Lee also realized that if his opponent found the right defensive position, the burden of attack would be on his smaller, outgunned army. Meade could win without having to take any major risks. Essentially all he had to do was hold his position and wait out Lee. In the three days of fighting, Meade never took the offensive. The Army of Northern Virginia’s problem was considerable. Once Meade locked into his “fish hook” line of defense, he could man it with about 27,000 men per mile (15 men per yard), a solid line of riflemen at virtually any position, with plenty of backup—approximately twice the concentration the Rebels held on the Federals at Fredericksburg.

Those who criticize Lee for not engaging in more maneuver before attacking have never explained, first, how he could have avoided tiring his men with repeated forced marches, and second, how such maneuvering would not stretch his lines to the point of disaster. By the third day, Lee’s army averaged about 10,000 men to the mile, fewer than six per yard. Had Lee continued to extend his line around the fishhook in trying to outflank the Union army, Meade could have continued to extend his own line of defense—a line that commanded more than 350 pieces of artillery to the Rebels’ 272. On July 3, Meade averaged 188 heavy guns per mile to Lee’s 54.

Realistically, Lee had just two options: Retreat to Virginia with a battle left unfinished, which— given the military mind-set of the era—would have left him in disgrace, particularly since over the first two days of battle Lee’s army had inflicted more casualties on the Federals than it had received. His other option was to find the most vulnerable part in the Union line and make an all-out assault. He had only one tactical advantage, the knowledge that if he could score a decisive breakthrough, there was a very good possibility that his more tightly packed opponents might panic, break and run.

Lee in fact found just about the best spot to attack available anywhere along the Federal line. At 1:07 p.m. on July 3, when the first artillery shell was fired on the field, the Confederates had succeeded in massing 12,500 men to attack perhaps 5,700 Federal soldiers, a very rare advantage for the Southerners of 2.2-to-1. Not that this tilted the odds dramatically in the Confederates’ favor; in Longstreet’s famous words to Lee, “No 15,000 men ever arrayed for battle could take that position,” an evaluation that would have been even more accurate had the three divisions been up to their strength on the first day of the battle. But even if Longstreet were correct, where could Lee find more of an advantage?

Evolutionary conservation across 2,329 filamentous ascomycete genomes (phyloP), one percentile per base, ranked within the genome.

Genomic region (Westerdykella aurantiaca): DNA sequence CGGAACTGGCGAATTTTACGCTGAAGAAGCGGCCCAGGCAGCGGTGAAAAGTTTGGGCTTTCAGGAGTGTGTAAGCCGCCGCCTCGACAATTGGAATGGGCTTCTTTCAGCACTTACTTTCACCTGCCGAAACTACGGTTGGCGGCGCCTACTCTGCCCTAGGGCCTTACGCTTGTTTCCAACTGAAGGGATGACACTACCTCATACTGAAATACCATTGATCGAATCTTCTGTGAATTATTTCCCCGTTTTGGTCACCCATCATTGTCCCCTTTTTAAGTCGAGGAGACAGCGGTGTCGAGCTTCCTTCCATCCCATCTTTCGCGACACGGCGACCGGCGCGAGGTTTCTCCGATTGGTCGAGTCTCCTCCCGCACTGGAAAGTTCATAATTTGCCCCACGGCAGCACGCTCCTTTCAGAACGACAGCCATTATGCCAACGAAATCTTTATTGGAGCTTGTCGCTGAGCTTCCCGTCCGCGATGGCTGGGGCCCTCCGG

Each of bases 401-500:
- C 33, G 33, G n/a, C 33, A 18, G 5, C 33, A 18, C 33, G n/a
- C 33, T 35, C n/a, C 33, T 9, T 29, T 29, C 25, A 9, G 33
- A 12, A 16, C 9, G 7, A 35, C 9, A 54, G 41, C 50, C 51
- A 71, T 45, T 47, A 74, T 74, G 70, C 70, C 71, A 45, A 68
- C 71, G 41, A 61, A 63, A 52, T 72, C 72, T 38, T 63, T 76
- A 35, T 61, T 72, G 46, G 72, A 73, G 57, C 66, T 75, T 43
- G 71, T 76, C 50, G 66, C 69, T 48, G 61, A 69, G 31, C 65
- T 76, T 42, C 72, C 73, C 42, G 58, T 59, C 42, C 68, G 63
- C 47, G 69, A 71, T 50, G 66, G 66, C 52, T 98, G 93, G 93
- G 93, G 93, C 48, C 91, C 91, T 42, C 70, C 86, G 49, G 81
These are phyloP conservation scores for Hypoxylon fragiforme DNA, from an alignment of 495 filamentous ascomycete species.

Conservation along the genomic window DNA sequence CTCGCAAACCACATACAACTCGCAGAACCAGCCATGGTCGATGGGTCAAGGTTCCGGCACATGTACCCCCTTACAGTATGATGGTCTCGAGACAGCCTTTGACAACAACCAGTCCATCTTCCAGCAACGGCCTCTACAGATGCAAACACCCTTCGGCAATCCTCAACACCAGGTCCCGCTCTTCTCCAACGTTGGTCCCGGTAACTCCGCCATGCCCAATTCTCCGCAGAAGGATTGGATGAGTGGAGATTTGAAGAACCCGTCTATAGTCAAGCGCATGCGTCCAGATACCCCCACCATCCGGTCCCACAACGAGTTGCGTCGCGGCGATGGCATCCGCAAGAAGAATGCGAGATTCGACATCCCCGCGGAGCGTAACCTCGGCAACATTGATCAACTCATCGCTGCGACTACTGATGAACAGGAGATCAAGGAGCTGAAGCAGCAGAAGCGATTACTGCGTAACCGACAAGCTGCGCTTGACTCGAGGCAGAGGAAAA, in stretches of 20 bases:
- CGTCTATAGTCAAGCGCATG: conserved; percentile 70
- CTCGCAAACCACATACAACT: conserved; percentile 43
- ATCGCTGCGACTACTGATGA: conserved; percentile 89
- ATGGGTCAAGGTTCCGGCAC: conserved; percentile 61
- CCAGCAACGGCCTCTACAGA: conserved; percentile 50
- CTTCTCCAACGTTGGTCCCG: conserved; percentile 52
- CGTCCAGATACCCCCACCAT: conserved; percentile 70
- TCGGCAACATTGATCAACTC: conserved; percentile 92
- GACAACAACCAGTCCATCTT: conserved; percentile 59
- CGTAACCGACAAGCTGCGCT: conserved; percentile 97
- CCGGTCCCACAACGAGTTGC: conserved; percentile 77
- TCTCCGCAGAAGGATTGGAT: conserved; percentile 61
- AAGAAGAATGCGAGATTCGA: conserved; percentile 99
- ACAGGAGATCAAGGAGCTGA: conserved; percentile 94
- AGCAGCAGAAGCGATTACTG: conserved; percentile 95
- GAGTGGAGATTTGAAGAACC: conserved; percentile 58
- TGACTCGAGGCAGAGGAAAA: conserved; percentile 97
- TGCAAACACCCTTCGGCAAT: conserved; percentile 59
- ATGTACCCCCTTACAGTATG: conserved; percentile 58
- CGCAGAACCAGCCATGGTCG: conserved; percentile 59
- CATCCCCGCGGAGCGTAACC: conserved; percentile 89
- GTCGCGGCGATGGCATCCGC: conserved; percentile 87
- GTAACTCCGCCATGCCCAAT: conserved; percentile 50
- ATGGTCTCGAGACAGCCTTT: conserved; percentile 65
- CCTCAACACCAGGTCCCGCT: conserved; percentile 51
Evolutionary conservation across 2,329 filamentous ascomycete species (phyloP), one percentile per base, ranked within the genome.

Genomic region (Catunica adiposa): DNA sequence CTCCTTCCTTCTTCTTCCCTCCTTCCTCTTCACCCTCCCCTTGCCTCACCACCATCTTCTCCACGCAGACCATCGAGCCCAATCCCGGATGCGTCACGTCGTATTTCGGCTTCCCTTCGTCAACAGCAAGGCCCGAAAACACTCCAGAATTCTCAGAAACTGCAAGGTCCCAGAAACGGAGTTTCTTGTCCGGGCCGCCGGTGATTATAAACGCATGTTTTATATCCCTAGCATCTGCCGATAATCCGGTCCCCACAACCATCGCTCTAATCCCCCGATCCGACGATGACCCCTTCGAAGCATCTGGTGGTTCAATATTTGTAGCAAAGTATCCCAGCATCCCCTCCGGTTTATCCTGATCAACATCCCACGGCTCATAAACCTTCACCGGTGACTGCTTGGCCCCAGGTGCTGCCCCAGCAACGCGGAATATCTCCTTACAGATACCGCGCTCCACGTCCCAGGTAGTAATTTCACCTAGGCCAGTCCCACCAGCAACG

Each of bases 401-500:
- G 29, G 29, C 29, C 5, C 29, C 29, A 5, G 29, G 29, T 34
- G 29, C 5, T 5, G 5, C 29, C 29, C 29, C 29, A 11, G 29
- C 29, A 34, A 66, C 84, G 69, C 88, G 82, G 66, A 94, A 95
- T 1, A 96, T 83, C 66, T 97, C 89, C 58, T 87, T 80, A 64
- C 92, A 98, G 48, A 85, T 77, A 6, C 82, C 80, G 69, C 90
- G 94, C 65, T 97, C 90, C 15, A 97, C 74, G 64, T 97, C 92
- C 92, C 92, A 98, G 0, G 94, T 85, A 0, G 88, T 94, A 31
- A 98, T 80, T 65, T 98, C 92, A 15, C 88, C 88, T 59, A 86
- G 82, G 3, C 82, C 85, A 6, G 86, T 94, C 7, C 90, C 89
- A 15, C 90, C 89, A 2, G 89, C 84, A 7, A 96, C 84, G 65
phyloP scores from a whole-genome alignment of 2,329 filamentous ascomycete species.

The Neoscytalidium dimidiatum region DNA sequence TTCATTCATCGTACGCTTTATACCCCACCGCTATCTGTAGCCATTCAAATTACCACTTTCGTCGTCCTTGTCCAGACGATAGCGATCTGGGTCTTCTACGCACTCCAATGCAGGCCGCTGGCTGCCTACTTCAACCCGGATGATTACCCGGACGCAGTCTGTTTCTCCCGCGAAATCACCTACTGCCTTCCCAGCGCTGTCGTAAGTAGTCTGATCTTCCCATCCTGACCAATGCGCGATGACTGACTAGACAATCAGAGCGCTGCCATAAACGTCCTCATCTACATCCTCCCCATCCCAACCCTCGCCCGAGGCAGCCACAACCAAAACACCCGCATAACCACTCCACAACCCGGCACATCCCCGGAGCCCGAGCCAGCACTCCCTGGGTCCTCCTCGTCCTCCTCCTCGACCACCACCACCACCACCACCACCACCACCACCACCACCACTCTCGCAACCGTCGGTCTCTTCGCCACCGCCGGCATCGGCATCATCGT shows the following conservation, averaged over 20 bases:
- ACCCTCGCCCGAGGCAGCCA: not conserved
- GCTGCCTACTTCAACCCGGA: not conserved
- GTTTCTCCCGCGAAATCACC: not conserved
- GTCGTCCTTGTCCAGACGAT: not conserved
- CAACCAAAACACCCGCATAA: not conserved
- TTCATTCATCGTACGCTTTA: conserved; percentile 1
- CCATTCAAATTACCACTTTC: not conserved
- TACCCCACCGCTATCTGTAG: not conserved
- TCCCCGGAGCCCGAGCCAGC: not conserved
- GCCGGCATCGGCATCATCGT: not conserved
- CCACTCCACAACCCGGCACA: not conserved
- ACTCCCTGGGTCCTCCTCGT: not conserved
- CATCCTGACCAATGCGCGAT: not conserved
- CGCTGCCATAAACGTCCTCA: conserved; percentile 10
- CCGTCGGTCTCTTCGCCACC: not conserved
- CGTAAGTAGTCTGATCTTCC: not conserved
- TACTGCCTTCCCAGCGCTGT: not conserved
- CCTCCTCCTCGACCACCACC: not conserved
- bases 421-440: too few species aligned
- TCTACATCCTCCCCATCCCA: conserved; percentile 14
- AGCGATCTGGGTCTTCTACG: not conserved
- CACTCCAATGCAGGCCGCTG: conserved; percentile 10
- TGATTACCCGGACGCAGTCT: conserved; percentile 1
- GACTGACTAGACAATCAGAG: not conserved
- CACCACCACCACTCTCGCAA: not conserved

In concentrating his artillery at the point of attack, Lee was obeying Napoleonic military doctrine. The bombardment remains the greatest concentration of artillery ever assembled on the American continent. What Lee could not have anticipated was how relatively little damage the barrage would do to the Union infantry or artillerists, who wisely decided not to duel the Rebel guns, saving their own shot for their opponents’ actual advance. But the Southern guns did do some damage. One shell crashed through the door of Meade’s headquarters, and might have altered the battle’s outcome had he been killed. “My God, if only we’d had another line, we would have whipped you,” a Rebel colonel later claimed. “By God, we could have whipped you as it was.”

The aftermath of the battle justified Lee’s desperate tactics on July 3. Meade received reinforcements from several surrounding states; Lee was sent none at all. Lee’s artillery chief, Edward Porter Alexander, thought his ammunition reserves were so low that a counterattack by a single Federal corps “could have cut us in two.”

Gettysburg was Lee’s final major offensive. For the rest of the war, he restricted himself to defensive campaigning, which many thought— especially after he lost “Stonewall” Jackson—was his army’s strength. Lee staved off the inevitable for two more years, inflicting perhaps twice as many casualties as he sustained. In the final analysis, though, he may have been correct when, after returning to Virginia, he justified his campaign to a representative of Davis. The passage, quoted by Noah A. Trudeau in Gettysburg: A Testing of Courage, should be considered in any evaluation of Lee’s success in Pennsylvania: “Our loss was heavy at Gettysburg, but in my opinion no greater than it would have been from the series of battles I would have been compelled to fight had I stayed in Virginia.”

As Trudeau notes, “In his final campaign report, submitted in January 1864, Lee pointed to the supplies he had confiscated and the enemy’s subsequent failure to mount a full invasion into northern Virginia as the effort’s important results.” Would the Confederacy have been better off if Lee had stayed in Virginia instead of invading Pennsylvania? Not in Lee’s opinion. Would the fall of 1863 have seen a Federal army on Virginia soil? Probably.

The irony is that Lee is best remembered for ordering a charge not only against the better judgment of his most trusted general but also against his own judgment. But as he wrote to Davis during the retreat from Gettysburg, “With the knowledge I then had, & in the circumstances I was then placed, I do not know what better course I could have pursued.” No armchair general has ever provided a satisfactory answer.

 

Allen Barra, a former American Heritage editor, writes for the Wall Street Journal, the Daily Beast and TheAtlantic.com

Originally published in the August 2012 issue of Civil War Times. To subscribe, click here.